Retirement advice for doctors
At Wesleyan Financial Services, we offer specialist advice for medical professionals. From NHS Pension guidance to support with managing your wealth, we’re with you every step of the way.
Planning for life after work is an exciting prospect, but knowing exactly how much you need for a comfortable retirement can be difficult to pin down.
The amount will depend on a number of factors, including your individual circumstances, desired lifestyle, expected outgoings and how long you might be retired.
While there’s no one-size-fits-all retirement income, there are a few things you can consider to help you prepare for your later years.
When it comes to calculating how much you need to save for your retirement, it’s easy to make the mistake of basing the figure on your current lifestyle. However, it’s important to recognise that your spending is likely to look different in your later years as your priorities change.
For example, you’ll have probably partly or fully paid off your mortgage by the time you reach retirement, and your children may have completed their education and left home. You won’t have any work-related expenses to worry about either, such as commuting costs or pension contributions.
Instead, you may be spending more on holidays and leisure activities, as well as things like healthcare, heating bills and insurance. Being aware of how your needs will change throughout the course of your retirement is key to making the right long-term choices for your money.
How much you need in retirement will really depend on what kind of retirement you want. But the Retirement Living Standards, developed by the Pension and Lifetime Savings Association (PLSA), aim to help people picture the kind of retirement lifestyle money can buy.
The latest figures show that a single person (living outside of London) will need:
The PLSA suggests that a minimum retirement income will cover your essential needs, with some funds left over for fun. This might include eating out once a month and a long weekend break in the UK once a year.
A moderate retirement income gives more financial security and flexibility. For example, you may be able to take a two-week holiday in Europe and eat out three times a month.
A comfortable retirement provides more financial freedom and some luxuries. With this income, you could enjoy regular trips to the theatre or a longer amount of time spent on holiday.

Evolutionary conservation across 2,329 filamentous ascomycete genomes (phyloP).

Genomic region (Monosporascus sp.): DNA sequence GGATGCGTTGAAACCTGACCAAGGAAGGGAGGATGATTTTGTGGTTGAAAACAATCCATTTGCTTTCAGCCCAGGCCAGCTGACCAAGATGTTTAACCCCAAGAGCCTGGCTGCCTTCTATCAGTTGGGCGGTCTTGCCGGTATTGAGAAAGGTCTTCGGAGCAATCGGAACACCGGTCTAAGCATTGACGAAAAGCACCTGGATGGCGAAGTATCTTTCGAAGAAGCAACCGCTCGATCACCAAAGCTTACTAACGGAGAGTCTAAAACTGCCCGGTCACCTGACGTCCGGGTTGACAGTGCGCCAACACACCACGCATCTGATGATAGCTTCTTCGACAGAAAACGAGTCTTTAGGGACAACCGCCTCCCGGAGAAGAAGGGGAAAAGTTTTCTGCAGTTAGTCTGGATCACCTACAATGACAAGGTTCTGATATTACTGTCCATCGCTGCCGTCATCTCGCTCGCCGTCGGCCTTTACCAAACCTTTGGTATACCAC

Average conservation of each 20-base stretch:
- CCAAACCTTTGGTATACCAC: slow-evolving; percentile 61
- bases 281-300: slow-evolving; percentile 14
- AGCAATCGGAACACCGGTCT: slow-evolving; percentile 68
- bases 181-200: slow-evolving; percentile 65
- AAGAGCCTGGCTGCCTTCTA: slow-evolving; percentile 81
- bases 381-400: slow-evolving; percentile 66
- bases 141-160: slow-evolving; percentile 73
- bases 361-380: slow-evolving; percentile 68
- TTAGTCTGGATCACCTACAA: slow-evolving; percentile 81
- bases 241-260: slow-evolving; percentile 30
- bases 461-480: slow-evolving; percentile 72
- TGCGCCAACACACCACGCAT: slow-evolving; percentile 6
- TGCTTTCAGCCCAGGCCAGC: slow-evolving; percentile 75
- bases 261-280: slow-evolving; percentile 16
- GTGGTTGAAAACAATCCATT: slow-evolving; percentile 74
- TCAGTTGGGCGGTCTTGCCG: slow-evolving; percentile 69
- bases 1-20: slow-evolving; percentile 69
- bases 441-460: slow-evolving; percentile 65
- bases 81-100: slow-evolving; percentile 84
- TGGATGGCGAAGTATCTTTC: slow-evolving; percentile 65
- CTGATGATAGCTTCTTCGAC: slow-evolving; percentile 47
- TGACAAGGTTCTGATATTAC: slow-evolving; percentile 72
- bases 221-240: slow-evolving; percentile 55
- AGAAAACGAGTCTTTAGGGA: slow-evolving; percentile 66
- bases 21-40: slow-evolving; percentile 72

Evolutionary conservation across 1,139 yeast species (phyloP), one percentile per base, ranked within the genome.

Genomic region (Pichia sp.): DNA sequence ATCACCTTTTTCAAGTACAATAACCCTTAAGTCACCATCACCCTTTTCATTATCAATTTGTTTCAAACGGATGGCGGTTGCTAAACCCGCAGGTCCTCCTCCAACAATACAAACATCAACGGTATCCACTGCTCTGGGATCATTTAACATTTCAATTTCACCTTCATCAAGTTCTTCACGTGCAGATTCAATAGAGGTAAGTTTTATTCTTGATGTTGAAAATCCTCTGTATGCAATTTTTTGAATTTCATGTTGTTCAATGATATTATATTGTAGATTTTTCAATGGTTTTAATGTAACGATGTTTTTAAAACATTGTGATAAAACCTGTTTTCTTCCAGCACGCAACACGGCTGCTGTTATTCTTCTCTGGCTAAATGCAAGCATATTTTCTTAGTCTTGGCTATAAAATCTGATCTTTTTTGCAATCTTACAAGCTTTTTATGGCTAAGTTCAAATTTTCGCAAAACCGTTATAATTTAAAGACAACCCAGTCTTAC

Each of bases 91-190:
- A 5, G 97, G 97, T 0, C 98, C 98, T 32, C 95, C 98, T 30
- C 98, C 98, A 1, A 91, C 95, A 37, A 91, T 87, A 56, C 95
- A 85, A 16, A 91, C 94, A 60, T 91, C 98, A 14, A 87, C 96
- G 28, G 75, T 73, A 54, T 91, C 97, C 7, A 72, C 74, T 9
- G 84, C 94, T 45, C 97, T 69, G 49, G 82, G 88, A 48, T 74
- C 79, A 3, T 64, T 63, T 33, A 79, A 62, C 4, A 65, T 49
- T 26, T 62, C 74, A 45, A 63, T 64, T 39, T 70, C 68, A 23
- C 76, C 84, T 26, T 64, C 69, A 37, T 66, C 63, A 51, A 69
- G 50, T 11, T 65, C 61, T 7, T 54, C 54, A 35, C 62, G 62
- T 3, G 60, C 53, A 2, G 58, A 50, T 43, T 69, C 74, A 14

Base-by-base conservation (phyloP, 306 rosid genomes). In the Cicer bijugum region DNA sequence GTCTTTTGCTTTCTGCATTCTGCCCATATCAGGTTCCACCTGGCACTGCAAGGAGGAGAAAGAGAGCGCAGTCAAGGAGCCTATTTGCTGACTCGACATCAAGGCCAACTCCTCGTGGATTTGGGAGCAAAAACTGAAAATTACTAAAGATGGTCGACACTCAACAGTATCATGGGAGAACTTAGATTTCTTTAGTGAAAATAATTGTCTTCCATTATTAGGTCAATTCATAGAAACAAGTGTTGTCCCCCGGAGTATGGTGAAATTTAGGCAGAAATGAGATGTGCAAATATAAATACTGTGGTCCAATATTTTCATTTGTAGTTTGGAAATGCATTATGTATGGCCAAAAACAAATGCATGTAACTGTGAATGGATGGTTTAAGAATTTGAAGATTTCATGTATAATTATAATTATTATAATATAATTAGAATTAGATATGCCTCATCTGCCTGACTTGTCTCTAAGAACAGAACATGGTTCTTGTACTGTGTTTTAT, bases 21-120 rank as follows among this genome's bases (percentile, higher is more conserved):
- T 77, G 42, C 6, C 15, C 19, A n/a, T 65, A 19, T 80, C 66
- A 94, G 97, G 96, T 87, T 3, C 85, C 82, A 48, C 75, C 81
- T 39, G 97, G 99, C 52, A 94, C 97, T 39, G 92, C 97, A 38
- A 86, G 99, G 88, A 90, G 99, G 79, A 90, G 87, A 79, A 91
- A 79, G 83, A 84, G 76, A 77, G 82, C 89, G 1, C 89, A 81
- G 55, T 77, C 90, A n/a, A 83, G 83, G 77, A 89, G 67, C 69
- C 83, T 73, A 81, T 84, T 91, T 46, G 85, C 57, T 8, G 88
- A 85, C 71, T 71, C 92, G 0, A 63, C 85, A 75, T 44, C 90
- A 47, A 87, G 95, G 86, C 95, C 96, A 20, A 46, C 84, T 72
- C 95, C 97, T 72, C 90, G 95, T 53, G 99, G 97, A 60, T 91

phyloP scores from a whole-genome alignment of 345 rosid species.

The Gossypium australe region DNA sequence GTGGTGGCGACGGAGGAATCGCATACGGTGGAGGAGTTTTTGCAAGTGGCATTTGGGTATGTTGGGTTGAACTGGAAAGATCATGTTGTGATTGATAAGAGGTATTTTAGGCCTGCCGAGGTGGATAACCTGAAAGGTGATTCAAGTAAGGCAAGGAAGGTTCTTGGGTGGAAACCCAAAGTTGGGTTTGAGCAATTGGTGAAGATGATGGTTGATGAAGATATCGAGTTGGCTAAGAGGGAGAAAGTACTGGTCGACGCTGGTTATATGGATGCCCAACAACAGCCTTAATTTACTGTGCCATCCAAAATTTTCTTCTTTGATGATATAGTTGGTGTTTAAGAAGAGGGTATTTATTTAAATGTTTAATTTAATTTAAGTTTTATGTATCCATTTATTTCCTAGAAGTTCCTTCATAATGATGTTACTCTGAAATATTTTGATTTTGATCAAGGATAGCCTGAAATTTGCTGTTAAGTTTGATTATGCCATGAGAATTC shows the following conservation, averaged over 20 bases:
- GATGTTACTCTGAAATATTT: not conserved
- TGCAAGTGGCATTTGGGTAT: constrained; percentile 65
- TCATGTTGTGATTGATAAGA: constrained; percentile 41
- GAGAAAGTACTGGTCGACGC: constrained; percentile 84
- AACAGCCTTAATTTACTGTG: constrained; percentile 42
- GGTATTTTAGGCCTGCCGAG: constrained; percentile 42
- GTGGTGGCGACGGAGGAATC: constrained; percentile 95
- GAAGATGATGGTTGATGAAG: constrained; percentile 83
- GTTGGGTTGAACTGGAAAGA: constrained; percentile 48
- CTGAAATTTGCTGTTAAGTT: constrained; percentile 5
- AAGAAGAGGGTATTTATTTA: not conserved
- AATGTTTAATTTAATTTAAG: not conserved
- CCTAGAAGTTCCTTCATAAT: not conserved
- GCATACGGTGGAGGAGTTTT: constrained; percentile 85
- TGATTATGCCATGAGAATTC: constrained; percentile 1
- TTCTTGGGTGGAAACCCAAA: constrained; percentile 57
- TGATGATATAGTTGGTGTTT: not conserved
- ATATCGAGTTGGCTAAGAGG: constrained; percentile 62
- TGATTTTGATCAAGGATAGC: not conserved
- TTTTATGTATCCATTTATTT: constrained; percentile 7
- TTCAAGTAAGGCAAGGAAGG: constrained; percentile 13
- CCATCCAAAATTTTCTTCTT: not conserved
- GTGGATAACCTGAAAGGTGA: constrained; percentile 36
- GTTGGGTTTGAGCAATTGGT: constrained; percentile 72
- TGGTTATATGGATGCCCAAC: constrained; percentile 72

According to the same Retirement Living Standards, a couple living in the UK will need:
While these figures can provide a useful starting point for working out what you’ll need for retirement, it’s more important to focus on your individual retirement plans and the type of lifestyle you’re working towards.
If you’ve already paid off your big expenses (for example, your mortgage), or you’re happy with a more modest retirement, you may need less than what is suggested.
If you’re ready to travel around the world or you’re planning a property renovation, you may need more than what is suggested.
Alongside the factors that have already been mentioned (namely lifestyle and expenses), you’ll also need to give some thought to how long your retirement is going to be. This will ultimately depend on when you plan to stop working and your life expectancy.
While life expectancy is something no one can predict, it’s clear that the longer your retirement, the more money you’ll need in your pension pot to sustain a comfortable lifestyle. For example, if the value of your pension pot is £300k, and your retirement is 10 years, that’s £30k a year. However, if your retirement is 30 years, that’s £10k a year.
A luxurious retirement may be more important to you than a long one, but you don’t want to use up your money too quickly and risk not having enough later on. On the other hand, you don’t want to restrict your finances more than you need to.
It’s also worth thinking about how inflation will affect how much money you’ll need to live on, as well as how long your savings will last. With this in mind, you may want to consider leaving some of your pension pot invested, so that it can continue to grow even after you start taking money from it.
Knowing how much of your money to keep invested and how much to take as income can be complicated, which is why it’s sensible to seek financial advice before making a decision.
It's important to remember that any investment comes with risk. All investments can go down as well as up, and you may get back less than you invest.
Dreaming of an early retirement? While you can technically retire at any time, the earliest you can take money from your pension is currently aged 55. If you plan to retire at 55, it’s especially important to review your pension pots to ensure you’re on track to reach your retirement goals.
This is where speaking to a Specialist Financial Adviser from Wesleyan Financial Services could help. With expert knowledge of pensions and retirement planning, they’ll carry out a full analysis of your current pension arrangement and help you make well-informed decisions about your future finances.
Once you have an idea of how much you’ll need to live on when you retire, you can start to consider ways to generate that income. This might include: